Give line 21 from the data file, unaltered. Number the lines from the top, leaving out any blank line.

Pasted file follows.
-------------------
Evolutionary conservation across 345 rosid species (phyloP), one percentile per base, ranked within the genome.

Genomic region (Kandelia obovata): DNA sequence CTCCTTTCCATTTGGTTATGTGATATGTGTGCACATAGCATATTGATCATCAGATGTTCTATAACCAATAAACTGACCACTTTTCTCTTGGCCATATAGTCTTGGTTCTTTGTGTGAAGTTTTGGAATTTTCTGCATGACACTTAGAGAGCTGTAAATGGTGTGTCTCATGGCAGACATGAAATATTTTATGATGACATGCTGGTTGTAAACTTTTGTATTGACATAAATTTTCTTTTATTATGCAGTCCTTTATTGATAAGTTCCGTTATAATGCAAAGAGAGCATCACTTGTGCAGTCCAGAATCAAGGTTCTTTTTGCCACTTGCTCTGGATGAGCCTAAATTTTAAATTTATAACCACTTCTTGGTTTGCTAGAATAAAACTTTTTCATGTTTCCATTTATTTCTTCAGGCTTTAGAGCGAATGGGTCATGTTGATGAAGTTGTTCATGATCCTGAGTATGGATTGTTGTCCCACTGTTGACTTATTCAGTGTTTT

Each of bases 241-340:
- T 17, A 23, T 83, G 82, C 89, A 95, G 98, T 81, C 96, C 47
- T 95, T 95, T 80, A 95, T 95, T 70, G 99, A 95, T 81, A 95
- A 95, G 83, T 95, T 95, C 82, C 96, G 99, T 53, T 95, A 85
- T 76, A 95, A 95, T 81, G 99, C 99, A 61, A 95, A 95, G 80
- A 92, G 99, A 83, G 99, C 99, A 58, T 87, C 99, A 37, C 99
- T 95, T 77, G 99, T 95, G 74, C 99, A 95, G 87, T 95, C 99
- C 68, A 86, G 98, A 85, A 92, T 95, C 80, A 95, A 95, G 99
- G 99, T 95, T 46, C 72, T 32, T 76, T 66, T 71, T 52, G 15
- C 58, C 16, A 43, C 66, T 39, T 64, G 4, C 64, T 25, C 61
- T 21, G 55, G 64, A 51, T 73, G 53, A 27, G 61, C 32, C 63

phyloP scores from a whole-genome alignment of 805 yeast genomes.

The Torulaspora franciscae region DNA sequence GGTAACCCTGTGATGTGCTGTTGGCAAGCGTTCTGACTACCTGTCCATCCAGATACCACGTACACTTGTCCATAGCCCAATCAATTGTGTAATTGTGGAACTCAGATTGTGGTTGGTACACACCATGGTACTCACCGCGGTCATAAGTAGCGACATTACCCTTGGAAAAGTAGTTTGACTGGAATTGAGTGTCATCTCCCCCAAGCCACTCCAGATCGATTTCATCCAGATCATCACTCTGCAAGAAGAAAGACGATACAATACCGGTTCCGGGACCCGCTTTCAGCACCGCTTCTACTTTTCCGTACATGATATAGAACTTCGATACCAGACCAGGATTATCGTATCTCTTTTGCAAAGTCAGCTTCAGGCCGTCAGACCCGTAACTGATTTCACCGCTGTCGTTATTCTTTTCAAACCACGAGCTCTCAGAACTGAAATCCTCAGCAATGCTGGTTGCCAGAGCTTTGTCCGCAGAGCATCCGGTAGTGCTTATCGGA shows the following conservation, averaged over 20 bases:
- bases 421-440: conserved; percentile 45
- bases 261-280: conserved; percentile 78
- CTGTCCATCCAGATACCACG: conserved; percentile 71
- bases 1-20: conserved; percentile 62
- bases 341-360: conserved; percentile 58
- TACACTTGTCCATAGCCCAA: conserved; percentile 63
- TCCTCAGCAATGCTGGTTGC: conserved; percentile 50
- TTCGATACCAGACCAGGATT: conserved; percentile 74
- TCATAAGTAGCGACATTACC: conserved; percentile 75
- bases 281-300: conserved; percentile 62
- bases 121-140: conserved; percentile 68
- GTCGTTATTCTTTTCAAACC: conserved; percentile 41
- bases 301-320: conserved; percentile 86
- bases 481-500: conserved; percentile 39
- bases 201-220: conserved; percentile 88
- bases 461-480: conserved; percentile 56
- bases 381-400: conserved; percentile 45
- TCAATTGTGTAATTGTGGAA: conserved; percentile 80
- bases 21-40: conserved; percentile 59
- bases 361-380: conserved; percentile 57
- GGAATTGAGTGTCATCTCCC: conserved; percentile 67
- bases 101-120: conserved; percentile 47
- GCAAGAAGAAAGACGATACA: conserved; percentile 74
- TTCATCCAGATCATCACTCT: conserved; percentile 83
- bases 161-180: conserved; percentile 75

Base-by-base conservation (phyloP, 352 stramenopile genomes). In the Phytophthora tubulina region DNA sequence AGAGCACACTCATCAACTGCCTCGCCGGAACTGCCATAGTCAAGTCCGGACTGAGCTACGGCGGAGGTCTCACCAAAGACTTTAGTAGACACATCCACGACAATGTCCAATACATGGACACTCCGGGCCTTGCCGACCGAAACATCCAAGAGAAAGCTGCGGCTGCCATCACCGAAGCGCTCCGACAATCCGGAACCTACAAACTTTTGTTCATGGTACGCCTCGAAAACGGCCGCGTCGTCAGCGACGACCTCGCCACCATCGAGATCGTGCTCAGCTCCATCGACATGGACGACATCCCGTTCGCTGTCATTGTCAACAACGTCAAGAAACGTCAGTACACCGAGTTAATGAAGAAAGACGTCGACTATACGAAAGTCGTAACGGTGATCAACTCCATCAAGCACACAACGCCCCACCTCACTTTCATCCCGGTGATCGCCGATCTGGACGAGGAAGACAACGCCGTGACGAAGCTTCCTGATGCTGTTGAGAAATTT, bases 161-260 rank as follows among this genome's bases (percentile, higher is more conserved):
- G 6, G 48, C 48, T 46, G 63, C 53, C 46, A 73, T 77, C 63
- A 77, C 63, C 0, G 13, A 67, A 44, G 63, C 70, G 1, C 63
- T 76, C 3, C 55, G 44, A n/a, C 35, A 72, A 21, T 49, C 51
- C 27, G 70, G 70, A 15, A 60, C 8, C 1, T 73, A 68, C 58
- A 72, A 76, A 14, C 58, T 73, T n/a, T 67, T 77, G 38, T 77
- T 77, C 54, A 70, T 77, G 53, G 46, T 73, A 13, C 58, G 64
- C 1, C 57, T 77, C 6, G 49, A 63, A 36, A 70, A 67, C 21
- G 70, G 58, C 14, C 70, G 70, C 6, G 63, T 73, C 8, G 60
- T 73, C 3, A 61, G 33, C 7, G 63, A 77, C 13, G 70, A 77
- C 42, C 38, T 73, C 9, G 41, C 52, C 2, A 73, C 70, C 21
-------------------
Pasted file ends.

- TACACTTGTCCATAGCCCAA: conserved; percentile 63